The idea of a carbon tax dates to the 1920s, when the British economist Arthur Pigou observed that some goods had social costs that society ended up paying for — like alcohol, or pollution.  In the early 2000s economists and other supporters of taxing companies for the carbon they send into the atmosphere formed the Pigou Club in his honor.

Some conservative heavyweights, like Arthur Laffer, often called the father of supply-side economics, and Darren W. Woods, the chief executive of Exxon Mobil, have thrown their intellectual and political heft behind the idea.  Economists argue that the revenue from a carbon tax could be used to reduce or eliminate income, payroll, or other taxes.  Some business leaders say it is preferable to onerous regulation or a cap-and-trade program.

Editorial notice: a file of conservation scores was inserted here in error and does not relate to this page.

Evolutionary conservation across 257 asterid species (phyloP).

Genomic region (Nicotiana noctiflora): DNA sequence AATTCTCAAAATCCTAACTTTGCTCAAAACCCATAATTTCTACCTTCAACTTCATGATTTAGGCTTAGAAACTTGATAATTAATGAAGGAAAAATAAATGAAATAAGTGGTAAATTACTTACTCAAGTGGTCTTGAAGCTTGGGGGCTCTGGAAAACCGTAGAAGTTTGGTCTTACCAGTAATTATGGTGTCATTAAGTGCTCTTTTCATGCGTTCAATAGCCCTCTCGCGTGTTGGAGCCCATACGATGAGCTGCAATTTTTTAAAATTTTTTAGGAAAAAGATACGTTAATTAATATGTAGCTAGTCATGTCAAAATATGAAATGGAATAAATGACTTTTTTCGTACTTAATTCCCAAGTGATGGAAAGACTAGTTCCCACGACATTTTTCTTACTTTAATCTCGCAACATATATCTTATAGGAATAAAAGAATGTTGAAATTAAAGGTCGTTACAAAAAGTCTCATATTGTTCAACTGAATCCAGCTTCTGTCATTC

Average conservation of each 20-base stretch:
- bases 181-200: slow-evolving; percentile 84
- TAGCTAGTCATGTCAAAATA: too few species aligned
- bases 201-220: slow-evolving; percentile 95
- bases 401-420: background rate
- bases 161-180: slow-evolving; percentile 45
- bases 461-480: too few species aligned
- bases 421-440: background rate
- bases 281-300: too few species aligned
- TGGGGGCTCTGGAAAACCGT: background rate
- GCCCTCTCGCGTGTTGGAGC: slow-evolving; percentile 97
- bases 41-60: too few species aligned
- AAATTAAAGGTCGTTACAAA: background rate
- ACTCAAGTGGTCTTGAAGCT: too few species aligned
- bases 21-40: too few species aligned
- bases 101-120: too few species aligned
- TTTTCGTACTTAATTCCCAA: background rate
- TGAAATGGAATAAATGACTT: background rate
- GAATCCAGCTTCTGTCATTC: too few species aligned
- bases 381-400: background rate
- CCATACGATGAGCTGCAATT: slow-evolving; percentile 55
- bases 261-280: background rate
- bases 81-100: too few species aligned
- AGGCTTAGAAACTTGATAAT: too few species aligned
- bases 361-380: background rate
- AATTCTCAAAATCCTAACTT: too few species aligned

Mr. Norquist and other opponents like Mr. Pyle say they welcome a debate on a carbon tax. They and others recalled that Democrats lost the House in the 1994 midterm elections in large part because President Bill Clinton proposed but failed to get passed a “B.T.U. tax” on fuels that would have raised energy costs.

A 2013 Congressional Budget Office analysis found that a carbon tax half as big as the one Mr. Whitehouse and Mr. Schatz propose would raise gasoline prices by 20 cents a gallon and electricity bills by 16 percent on average.  Coal-heavy states would see even steeper price increases.